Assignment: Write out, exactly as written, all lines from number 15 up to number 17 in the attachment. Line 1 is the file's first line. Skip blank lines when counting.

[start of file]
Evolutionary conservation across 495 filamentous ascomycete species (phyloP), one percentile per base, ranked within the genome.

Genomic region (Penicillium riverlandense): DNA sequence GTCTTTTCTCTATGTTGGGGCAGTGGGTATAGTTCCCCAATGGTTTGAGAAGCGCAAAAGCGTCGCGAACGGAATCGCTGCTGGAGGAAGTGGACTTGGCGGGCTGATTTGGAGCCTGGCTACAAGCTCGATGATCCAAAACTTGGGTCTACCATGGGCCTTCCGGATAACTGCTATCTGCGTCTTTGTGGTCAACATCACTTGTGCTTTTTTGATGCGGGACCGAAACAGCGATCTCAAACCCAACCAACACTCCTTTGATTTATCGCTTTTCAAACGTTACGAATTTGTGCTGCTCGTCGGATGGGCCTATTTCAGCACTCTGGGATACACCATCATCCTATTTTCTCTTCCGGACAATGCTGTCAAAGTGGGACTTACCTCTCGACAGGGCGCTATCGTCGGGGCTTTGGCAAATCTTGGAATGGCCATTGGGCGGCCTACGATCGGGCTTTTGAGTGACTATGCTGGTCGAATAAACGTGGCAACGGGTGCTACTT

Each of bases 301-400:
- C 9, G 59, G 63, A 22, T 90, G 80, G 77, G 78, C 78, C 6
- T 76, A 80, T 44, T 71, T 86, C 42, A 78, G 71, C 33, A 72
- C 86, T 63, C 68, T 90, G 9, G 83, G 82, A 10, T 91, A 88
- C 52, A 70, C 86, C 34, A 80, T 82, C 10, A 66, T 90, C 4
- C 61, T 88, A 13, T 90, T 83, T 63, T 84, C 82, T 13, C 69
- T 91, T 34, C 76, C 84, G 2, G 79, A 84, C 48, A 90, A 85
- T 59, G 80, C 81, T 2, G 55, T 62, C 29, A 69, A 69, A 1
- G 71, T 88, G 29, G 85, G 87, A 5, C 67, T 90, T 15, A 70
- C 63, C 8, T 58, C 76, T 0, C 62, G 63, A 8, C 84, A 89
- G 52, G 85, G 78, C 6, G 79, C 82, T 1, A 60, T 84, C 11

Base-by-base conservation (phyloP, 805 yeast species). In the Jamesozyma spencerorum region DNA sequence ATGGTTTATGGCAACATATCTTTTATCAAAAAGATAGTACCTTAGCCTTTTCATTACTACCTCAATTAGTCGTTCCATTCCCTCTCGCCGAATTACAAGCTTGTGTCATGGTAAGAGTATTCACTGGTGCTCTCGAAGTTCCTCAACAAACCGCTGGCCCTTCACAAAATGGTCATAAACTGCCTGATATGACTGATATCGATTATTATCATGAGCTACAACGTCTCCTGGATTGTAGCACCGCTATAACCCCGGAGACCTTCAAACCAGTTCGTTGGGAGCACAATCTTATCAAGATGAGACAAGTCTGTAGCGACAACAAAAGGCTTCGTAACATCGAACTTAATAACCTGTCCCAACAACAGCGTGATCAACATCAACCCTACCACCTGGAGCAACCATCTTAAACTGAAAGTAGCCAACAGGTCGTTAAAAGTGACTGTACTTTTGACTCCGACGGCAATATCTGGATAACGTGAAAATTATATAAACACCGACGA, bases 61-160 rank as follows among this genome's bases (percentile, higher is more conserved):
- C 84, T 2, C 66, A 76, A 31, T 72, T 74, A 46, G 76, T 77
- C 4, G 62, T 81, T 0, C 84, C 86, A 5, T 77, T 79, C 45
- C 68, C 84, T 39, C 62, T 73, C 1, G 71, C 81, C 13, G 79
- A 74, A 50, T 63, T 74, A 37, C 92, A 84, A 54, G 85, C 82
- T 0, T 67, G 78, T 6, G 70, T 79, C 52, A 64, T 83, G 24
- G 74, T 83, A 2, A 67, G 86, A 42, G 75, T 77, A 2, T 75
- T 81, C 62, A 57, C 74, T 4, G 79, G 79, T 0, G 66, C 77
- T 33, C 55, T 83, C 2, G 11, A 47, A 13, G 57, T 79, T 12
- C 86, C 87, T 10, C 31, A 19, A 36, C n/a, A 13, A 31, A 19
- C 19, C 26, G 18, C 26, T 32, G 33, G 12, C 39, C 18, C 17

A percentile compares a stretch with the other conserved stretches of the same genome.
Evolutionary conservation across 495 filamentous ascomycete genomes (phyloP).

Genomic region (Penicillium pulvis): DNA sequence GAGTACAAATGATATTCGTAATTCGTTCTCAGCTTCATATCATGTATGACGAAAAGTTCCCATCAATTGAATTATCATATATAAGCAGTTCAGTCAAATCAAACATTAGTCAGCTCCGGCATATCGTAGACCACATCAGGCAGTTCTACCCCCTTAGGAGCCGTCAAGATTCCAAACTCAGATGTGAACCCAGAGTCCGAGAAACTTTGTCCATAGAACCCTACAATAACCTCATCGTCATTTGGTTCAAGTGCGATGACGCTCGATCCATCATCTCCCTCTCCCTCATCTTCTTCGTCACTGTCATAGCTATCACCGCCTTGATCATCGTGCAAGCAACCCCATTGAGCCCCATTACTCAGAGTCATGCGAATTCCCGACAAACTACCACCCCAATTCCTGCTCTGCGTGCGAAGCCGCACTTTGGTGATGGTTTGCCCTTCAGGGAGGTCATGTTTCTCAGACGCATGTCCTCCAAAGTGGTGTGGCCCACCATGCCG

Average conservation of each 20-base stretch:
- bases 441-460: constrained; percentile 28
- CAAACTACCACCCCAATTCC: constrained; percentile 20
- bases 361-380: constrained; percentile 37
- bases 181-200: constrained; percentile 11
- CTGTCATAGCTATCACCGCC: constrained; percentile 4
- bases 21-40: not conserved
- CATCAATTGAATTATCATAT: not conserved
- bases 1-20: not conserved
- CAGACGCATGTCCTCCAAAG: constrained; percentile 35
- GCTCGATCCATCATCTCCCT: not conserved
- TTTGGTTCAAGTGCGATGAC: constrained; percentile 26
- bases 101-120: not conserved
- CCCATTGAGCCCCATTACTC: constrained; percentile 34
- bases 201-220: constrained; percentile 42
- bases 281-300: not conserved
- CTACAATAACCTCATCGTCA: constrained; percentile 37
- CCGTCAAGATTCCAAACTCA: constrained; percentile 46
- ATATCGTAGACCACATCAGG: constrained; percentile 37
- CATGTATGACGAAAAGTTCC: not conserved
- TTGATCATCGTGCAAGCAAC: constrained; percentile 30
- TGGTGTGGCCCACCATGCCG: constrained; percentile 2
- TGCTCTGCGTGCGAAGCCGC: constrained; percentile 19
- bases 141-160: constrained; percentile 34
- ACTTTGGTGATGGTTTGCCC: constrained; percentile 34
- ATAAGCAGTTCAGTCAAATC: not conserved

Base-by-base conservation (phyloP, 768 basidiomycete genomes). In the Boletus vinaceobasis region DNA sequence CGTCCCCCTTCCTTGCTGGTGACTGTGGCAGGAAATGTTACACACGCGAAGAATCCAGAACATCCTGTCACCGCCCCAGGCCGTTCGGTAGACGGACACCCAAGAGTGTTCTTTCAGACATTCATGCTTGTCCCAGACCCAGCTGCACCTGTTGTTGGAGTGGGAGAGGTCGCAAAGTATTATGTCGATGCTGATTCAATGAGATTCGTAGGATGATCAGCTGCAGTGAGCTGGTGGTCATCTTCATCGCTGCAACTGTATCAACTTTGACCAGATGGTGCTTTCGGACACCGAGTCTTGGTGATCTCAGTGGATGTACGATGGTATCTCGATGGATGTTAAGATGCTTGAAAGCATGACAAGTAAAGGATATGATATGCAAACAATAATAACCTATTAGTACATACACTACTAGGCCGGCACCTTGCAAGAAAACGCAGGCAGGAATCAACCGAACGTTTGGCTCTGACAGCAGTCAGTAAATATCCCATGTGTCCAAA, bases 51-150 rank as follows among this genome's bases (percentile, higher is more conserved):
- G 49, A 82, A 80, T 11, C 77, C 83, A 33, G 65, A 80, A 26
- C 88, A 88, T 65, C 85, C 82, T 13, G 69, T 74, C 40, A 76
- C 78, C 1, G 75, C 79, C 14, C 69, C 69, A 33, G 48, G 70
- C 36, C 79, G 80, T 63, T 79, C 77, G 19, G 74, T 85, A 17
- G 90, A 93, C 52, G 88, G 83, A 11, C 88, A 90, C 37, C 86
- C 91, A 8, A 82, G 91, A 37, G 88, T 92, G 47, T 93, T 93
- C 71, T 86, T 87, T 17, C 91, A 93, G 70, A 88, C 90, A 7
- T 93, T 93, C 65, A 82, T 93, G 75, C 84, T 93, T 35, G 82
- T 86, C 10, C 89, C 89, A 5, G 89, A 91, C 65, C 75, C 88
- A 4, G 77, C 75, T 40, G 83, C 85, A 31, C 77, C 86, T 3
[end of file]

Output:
- C 84, T 2, C 66, A 76, A 31, T 72, T 74, A 46, G 76, T 77
- C 4, G 62, T 81, T 0, C 84, C 86, A 5, T 77, T 79, C 45
- C 68, C 84, T 39, C 62, T 73, C 1, G 71, C 81, C 13, G 79